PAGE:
Implementation Strategies for Business Epics
By Alex Yakyma
Business epics are large initiatives in SAFe that drive business value and typically cross the organizational boundaries (release trains), time boundaries (PIs), or both. It is a key capability of the agile enterprise to properly analyze and sequence business epics for implementation. While it’s easy to think of epics as big, binary, monolithic, committed blobs of work, the reality is they should be implemented incrementally to achieve the benefits of agility. Moreover, once the technology, benefits, and economics are understood, some won’t deserve to be fully implemented, as the initial effort delivers most of the potential business value.
In this article we will discuss different strategies for incremental epic implementation dependent on the epic type:
Program Epic – an initiative that is constrained to a single program.
Portfolio Epic – involves more than one program.
We assume that the reader is familiar with Epics, Business Epic, Architectural Epic and Epic Kanban System, and since we will be referring to some principles of Product Development Flow, the Lean-Agile Mindset article in SAFe also provides some important background.
Incremental Decentralized Implementation
Epics are defined as a single whole, but each epic undergoes incremental implementation. Moreover, in the case of a portfolio epic, programs have certain flexibility and authority in implementing their own pieces. However, the way this works is not as simple as splitting an epic into a set of program epics and fully authorizing the programs to implement their portions the way they want. The implementation needs to be aligned across all participants to be able to introduce meaningful milestones to the process and adjust the implementation based on the feedback.
In SAFe, epics go through the Kanban system where the necessary research and analysis activities are conducted, and a go/no-go decision is eventually made. During analysis, a lean business case is being developed for each epic, which among other aspects contains a description of the implementation strategy for the epic. This strategy is a bridge from the centralized decision regarding the epic into its decentralized implementation by programs.
Program epics are the simplest case because there are no material dependencies with other programs, but even here mistakes can be made. Following are the possible strategies for implementing a program epic:
Spike first. Before starting the implementation, the program runs spikes in the previous PI to learn more about the epic prior to the next PI planning, as Figure 1 shows. The spikes may target different aspects of the epic: whether or not we should implement it at all, how to implement it, what technology to use, what’s best for the end user in terms of the functionality, etc. These research activities typically occur at the Analysis stage in the Business Epic Kanban, are reflected in the lean business case and impact a go/no-go decision for the epic.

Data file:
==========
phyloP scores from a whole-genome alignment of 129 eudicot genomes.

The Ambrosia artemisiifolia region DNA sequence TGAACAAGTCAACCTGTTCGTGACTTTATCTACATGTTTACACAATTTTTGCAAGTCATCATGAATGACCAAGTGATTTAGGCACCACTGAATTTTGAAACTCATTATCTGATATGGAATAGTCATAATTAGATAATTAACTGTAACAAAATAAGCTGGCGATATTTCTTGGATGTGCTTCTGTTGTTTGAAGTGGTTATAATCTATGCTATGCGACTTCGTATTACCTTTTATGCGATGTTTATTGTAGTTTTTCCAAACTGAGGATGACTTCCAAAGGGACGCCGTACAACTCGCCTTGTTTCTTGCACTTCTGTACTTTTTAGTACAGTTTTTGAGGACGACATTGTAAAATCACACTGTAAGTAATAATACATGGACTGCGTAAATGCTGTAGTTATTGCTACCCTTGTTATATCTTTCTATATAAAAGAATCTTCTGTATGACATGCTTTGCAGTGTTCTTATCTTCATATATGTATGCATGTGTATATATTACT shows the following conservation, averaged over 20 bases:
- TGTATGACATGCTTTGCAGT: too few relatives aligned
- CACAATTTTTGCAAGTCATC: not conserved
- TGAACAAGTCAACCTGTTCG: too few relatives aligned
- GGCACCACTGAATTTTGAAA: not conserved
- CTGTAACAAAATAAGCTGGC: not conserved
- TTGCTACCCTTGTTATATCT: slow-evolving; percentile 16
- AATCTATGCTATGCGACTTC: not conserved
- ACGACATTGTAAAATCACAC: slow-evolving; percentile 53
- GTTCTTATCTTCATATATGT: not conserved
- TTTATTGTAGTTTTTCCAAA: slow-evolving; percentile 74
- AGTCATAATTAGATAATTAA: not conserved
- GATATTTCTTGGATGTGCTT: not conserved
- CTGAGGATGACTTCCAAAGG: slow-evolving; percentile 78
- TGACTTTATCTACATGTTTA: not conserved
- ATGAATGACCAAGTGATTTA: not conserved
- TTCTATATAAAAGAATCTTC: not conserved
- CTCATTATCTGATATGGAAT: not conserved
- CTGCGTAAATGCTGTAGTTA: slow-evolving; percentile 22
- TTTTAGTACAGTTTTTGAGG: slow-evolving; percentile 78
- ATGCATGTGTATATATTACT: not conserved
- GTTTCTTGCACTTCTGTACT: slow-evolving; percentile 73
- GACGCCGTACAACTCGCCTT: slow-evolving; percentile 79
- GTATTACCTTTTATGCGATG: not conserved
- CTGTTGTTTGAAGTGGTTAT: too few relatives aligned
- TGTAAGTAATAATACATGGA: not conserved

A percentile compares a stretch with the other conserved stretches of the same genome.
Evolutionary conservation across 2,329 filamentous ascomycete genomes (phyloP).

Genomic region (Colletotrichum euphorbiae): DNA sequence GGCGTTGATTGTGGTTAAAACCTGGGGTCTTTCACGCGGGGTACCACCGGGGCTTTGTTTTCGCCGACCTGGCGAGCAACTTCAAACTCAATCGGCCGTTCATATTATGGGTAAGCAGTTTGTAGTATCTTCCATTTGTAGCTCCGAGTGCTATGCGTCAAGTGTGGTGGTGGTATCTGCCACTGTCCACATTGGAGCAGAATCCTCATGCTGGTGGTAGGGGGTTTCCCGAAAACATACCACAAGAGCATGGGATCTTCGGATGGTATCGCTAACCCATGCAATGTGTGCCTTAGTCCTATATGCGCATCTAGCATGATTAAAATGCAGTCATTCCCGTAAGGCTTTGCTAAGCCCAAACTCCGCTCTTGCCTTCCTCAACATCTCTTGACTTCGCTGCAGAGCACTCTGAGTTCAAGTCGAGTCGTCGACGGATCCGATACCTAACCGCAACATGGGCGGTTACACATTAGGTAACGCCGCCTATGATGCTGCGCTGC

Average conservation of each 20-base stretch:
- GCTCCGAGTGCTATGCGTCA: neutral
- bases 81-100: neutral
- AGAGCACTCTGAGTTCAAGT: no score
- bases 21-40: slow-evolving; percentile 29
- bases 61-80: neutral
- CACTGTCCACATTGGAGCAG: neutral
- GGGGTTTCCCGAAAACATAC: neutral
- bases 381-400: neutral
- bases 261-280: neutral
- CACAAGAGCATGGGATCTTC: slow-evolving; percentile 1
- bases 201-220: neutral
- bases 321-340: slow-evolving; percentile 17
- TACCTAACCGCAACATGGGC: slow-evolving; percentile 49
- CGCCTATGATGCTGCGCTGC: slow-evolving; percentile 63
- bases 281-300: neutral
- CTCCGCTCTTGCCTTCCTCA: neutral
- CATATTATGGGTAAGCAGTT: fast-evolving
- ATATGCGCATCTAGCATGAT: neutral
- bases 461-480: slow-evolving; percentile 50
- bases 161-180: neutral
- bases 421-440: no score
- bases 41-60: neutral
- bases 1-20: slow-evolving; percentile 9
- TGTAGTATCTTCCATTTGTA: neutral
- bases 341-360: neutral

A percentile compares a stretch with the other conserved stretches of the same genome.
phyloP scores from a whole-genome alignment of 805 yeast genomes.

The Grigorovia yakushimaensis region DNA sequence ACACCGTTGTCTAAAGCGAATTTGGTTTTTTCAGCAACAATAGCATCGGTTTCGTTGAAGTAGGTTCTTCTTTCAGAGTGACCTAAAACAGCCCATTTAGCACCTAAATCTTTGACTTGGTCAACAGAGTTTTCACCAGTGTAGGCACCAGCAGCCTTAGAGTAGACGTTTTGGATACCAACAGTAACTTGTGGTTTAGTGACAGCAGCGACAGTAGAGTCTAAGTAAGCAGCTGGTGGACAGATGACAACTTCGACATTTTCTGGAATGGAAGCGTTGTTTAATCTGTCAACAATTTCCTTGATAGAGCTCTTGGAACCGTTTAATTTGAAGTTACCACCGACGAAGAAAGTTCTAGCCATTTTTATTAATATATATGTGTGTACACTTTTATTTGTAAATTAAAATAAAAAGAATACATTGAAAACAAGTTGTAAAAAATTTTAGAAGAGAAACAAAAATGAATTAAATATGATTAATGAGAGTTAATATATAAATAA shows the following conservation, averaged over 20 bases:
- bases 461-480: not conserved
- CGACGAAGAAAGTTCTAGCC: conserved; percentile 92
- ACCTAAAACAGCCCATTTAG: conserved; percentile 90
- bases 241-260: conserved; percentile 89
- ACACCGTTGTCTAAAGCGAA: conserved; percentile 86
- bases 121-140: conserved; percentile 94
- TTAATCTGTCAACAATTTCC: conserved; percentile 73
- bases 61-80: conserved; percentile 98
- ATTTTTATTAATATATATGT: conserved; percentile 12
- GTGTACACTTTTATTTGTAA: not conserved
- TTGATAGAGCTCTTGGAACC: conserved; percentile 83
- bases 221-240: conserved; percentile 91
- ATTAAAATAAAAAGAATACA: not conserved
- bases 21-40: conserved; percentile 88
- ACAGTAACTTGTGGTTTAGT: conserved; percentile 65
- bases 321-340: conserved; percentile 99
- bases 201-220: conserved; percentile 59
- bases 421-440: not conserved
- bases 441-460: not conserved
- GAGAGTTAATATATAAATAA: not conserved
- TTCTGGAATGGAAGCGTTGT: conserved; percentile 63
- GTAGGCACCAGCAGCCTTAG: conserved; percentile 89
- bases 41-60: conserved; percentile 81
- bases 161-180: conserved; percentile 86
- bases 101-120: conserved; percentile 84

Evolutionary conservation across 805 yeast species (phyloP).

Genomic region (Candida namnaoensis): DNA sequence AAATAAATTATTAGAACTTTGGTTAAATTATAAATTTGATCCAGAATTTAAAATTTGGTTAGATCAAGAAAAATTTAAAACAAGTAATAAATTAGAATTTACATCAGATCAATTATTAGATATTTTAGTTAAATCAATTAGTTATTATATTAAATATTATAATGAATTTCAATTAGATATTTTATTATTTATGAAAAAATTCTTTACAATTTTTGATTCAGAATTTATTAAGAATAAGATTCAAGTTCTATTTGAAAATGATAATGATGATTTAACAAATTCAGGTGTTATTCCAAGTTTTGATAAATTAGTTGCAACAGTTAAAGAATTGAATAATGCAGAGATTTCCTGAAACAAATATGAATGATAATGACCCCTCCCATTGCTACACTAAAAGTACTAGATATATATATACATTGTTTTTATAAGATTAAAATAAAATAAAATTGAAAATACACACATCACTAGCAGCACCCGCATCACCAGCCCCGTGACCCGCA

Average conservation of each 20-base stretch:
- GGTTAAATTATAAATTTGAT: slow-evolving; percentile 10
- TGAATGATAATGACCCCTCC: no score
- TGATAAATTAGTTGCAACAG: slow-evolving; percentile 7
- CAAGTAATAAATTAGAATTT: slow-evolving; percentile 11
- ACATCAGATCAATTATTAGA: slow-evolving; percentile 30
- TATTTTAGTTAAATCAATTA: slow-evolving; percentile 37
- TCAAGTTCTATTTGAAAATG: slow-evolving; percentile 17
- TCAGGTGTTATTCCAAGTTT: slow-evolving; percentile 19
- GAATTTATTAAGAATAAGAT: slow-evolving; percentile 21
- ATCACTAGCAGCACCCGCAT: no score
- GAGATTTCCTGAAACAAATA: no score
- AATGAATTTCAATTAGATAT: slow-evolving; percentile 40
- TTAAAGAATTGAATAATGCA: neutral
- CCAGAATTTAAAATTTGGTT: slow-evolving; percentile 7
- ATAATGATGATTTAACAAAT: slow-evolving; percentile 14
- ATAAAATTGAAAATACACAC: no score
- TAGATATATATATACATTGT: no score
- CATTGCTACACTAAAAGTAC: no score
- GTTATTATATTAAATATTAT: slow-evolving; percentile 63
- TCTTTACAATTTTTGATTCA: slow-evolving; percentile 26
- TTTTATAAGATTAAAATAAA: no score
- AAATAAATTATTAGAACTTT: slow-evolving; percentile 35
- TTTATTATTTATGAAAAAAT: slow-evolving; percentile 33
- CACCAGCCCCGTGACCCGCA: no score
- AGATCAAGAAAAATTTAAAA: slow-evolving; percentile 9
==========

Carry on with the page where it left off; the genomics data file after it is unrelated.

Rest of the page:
Please note that even though epics may span multiple PIs, here, and in every example below, we assume that in every PI there is working software that implements a portion of the epic.
Some features first. In this case, we implement part of the epic that fits into the PI and then revise again at the next PI boundary, based on whether we want to proceed with the epic, or stop because the epic success criteria have been largely achieved or the initial features show insufficient customer interest. Figure 2 shows this scenario. Unlike in the case with spikes, delivering features provides more value and deeper and more meaningful feedback, but it comes with the price – it takes more effort. In certain cases, it can be wise to commit to only a few initial features that would generate feedback sufficient to make a meaningful go/no-go decision for the rest of the effort.
Both of the scenarios above reflect the realization of an important Lean principle – Understand and Exploit Variability. Supported by fast feedback loops, we can make better economic decisions as soon as we learn from delivering only the current increment.